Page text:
Nut balls with a speculoos flavour

Yoga Kitchen – Simple, healthy, compassionate, vegan

Picture of the nut balls
A healthy treat that makes up for a good dose of good fats and plant proteins!
This easy recipe allows you to have that fixed in no time. The result looks a bit like marzipan, but in a lot healthier version. Traditional marzipan is a genuine sugar bomb, made of ground almonds and (most often) refined white sugar, in a proportion of almost 50/50, depending on the quality of the preparation.
This version here is entirely free of added sugar.
If you cannot get the type of nuts as described in the ingredients, you are welcome to use whatever other kind of nuts instead. The proportions and amounts in the recipe are a relative indication and do not require too much precision. Instead of the typical Belgian “speculoos” spice mixture, you may as well use other spices. Let this recipe be rather an invitation to be creative and to experiment!

What you need for about twenty little spheres:

  • 70 grs of walnuts
  • 50 grs of Brazil nuts
  • 30 grs of rolled oats
  • 5 to 6 dates, stones removed and cut into pieces
  • A pinch of sea salt
  • Half a teaspoon of a “speculoos” spice mixture, according to your taste

Dates are most often sold dried. Remove the stone and cut the dates into pieces. Let them soak for three hours or so in water. Make sure the water level is such that the dates are not covered completely. The syrupy soaking water can be used as a sweetener for other preparations.
It’s a good thing to soak the walnuts overnight. Discard the dark and bitter soaking liquid and rinse the nuts well.
Brazil nuts, however, do not have to be soaked before use.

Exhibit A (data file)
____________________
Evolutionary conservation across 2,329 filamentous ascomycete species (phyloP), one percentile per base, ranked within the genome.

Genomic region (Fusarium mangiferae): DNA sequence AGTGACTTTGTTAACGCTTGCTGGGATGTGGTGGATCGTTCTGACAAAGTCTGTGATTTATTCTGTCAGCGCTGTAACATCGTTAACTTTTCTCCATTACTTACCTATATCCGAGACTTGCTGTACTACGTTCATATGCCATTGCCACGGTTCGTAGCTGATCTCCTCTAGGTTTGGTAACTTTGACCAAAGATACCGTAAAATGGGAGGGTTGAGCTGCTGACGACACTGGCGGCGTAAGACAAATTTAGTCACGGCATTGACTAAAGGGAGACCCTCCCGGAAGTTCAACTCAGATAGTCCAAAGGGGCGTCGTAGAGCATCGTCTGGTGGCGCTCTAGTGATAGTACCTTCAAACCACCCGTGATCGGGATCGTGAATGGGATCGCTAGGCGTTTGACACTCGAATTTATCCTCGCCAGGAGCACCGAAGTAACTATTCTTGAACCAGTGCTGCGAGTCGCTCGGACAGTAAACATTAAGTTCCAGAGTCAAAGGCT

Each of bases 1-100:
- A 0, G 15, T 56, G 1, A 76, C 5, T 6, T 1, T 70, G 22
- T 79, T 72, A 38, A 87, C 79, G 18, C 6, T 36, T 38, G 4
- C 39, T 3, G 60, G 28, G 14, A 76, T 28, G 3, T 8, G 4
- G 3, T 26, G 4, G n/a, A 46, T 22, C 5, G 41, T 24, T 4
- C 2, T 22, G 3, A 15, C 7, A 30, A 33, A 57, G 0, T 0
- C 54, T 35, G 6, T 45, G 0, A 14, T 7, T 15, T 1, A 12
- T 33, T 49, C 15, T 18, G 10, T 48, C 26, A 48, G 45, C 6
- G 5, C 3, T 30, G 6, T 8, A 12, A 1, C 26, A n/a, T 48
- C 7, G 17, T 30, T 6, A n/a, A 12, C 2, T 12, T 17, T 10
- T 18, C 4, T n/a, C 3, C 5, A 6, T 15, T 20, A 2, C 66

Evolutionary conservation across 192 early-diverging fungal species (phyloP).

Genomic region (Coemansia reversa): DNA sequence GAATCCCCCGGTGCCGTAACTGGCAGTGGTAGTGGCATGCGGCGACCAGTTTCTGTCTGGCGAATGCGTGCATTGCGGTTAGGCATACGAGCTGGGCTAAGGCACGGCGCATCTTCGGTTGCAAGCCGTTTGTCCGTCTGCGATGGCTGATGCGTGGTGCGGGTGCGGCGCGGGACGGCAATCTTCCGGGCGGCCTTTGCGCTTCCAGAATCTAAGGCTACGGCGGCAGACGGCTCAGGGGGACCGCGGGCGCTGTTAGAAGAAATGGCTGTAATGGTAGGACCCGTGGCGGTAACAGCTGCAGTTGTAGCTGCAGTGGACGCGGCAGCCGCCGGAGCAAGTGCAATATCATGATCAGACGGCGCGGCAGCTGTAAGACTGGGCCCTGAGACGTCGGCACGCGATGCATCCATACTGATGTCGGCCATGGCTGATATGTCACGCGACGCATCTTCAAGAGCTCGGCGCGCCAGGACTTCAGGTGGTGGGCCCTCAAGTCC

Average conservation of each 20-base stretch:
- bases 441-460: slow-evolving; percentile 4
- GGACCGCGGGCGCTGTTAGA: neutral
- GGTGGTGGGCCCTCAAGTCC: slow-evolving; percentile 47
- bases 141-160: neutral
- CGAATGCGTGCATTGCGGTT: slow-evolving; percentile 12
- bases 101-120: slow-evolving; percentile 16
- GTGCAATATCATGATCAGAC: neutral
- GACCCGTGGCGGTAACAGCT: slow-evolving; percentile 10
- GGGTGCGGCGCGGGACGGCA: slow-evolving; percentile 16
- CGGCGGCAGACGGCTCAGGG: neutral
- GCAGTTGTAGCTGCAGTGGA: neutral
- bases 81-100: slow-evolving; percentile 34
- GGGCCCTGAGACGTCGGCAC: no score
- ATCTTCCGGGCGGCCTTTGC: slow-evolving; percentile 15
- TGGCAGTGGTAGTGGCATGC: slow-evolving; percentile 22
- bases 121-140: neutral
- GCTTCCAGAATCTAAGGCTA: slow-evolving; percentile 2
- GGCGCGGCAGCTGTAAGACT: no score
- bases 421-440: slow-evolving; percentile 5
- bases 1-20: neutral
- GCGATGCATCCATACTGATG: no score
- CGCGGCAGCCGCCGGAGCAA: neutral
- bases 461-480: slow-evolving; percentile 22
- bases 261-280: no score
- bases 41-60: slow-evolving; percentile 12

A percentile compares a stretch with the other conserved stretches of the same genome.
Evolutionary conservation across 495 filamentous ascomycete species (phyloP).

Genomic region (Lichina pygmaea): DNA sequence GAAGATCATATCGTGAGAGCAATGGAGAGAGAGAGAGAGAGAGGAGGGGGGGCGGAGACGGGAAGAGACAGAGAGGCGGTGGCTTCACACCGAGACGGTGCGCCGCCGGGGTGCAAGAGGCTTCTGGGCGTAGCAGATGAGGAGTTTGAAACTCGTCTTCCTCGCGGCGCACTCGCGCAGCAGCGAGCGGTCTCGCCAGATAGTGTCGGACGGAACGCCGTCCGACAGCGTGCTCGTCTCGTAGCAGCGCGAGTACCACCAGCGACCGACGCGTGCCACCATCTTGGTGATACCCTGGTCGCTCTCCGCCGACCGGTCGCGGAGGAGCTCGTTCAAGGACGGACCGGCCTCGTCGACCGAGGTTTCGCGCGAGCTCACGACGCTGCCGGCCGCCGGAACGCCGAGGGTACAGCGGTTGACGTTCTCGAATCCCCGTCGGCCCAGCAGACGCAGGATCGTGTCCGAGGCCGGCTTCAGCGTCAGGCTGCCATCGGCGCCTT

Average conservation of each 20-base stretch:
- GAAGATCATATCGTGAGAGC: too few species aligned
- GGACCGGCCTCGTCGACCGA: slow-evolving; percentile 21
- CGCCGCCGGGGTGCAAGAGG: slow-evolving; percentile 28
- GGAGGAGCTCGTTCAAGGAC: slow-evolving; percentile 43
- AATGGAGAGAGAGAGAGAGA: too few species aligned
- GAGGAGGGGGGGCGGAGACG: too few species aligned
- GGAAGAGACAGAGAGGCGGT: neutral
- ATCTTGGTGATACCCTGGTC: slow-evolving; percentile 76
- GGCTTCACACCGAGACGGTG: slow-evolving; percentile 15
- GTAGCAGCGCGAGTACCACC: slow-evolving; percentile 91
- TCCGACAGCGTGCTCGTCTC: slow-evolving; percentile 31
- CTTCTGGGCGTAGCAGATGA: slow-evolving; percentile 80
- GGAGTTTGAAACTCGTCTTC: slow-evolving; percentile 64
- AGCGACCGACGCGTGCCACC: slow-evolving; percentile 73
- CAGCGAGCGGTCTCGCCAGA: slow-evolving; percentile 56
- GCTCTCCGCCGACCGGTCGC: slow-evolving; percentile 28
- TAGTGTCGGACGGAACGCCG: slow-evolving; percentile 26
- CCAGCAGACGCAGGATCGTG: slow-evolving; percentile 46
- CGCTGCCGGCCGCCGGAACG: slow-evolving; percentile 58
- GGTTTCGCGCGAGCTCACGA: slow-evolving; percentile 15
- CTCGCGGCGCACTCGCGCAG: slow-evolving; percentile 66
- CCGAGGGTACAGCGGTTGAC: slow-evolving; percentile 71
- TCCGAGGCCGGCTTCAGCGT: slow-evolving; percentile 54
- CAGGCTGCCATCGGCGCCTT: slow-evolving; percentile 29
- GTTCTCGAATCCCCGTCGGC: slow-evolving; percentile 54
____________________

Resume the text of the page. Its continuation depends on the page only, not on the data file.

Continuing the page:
Bring all ingredients in a kitchen robot with an S-shaped knife. Grind de mixture untill you see that the crumbs start to become sticky and agglomerate. This can take a couple of minutes and it’s possible that you’ll have to stop from time to time to scrape the mixture off the walls of the jar to bring it back in touch with the knife. Choose how finely you want to grind.
Next, roll the nut dough into small spheres with your hands, and display them in a little bowl or on a plate.
These little balls can be stored in the fridge in a closed container for 10 up to 14 days.

Dates allow us to sweeten dishes or preparations in a relatively cheap way. Most dates that one will find in the shops here in Belgium are dried dates from North-Africa or Turkey, of the Deglet Nour type. In the stores of the North-African merchants they are often sold “branched”, meaning that they are still attached to the branches of the tree. These dates are quite tough and well dried and it’s a good thing to soak them in water before use.
Better quality dates of the Medjoul type are thicker, juicier, tastier, and a bit more expensive. Soaking is not necessary.
And finally, in organic grocery stores you may also find the wonderful, almost fresh Mazafati-dates from Iran. They’re simply the best! Soaking is not necessary either.
In any case, I’d suggest you don’t use the high gloss dates from the supermarkets that are covered with a layer of glucose syrup. Glucose syrup is an ultra rapid kind of sugar that shouldn’t have its place in a healthy kitchen.

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